Bavaria's deputy governor rejects new accusations of antisemitic behavior when he was in school

BERLIN (AP) — The deputy governor of Germany’s Bavaria state defended himself Thursday against mounting allegations that he was responsible for an antisemitic flyer, gave the Hitler salute, and imitated the Nazi dictator as a high school student — claims that have caused an uproar weeks before a state election.

Pressure has been growing on Hubert Aiwanger, who is also Bavaria's economy minister, to explain himself, as German media have been confronting him with more allegations since the first report about the antisemitic flyer was published last week.

Aiwanger told reporters in Munich that “I emphasize again I did not write the pamphlet.”

“I don’t remember ever giving a Hitler salute. I did not rehearse Hitler’s speeches in front of the mirror," Aiwanger said. "Further accusations, like demeaning jokes, I can neither completely deny nor confirm from my memory. If this has happened, I apologize for it.”

Aiwanger did previously admit that several copies of the flyer had been found in his school bag when he was 17, but his brother later came forward claiming he had written it.

The printed flyer calling for entries to a competition titled “Who is the biggest traitor to the fatherland?” It listed, among other things, a “1st prize: a free flight through the chimney at Auschwitz.”

On Tuesday, Bavarian Governor Markus Soeder responded to the growing outrage over the allegations, by telling his deputy that he had not done enough to prove he wasn’t responsible for the antisemitic flyer. He ordered him to answer a detailed questionnaire to clear himself of any possible involvement in the scandal.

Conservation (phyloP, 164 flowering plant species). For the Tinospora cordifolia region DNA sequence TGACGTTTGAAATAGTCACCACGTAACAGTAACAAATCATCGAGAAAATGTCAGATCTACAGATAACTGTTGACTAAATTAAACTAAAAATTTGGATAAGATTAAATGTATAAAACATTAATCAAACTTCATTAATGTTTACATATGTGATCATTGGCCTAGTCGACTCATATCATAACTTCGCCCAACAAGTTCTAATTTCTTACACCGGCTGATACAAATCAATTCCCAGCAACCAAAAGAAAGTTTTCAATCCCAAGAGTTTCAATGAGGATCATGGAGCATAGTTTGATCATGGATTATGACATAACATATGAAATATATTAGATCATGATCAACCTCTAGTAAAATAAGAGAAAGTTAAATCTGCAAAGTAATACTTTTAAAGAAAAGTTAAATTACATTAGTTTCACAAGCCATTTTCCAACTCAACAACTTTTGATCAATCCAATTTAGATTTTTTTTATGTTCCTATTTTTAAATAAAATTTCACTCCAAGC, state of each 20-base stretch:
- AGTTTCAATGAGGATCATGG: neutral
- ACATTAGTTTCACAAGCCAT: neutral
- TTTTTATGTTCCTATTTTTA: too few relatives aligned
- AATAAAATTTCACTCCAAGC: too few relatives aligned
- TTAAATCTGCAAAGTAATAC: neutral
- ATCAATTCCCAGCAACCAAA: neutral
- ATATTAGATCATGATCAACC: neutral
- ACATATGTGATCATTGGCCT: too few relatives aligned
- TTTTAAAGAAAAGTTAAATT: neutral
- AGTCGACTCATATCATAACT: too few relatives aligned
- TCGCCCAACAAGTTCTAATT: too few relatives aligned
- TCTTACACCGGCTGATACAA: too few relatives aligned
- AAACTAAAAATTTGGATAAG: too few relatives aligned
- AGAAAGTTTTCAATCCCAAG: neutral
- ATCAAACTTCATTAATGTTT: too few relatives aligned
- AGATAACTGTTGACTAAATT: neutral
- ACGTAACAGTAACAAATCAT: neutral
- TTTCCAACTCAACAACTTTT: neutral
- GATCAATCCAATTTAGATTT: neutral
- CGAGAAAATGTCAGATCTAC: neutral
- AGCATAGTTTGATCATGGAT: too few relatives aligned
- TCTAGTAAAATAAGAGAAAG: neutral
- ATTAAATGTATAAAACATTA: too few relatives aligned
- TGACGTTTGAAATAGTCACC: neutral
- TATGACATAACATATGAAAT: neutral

Aiwanger has not yet answered the questions, but said he would do so.

Among several issues, Aiwanger has so far not explained why he was carrying the flyers in his school bag.

On Tuesday, he apologized for the first time saying that "I deeply regret if I have hurt feelings by my behavior in relation to the pamphlet in question or further accusations against me from my youth. My sincere apologies go first and foremost to all the victims of the (Nazi) regime.”

At his press statement on Tuesday, Aiwanger also tried depicting himself as the victim of a smear campaign.

“I have the impression that I’m to be beaten up politically and personally,” he said defiantly.

The head of the country's leading Jewish group, the Central Council of Jews in Germany, welcomed the apology but dismissed Aiwanger's efforts to present himself as the actual victim.

Josef Schuster, told daily Bild that "Aiwanger’s apology to the victims and survivors of the Shoah was a good, if long overdue, step,” using the Hebrew name for the Holocaust. “Regrettably, he combines this with a complaint about a political motivation for the accusations and continues to lack the will for open clarification," Schuster added.

In the Holocaust, the Germans and their henchmen murdered 6 million European Jews.

Aiwanger, now 52, leads the Free Voters, a party that is a conservative force in Bavaria but has no seats in Germany’s national parliament. He has served as the state’s deputy governor and economy minister since 2018, when his party became the junior partner in a regional government under Bavaria’s long-dominant center-right Christian Social Union.

The scandal comes at an especially inconvenient time for Soeder, who is also the CSU leader. Bavaria has a state election scheduled for Oct. 8., and Soeder is hoping to continue leading Germany’s southernmost state in a coalition with Aiwanger and his Free Voters.

Soeder has also been cited as a possible conservative candidate for chancellor in Germany's next election though he's always denied any ambitions and said his place is in Bavaria.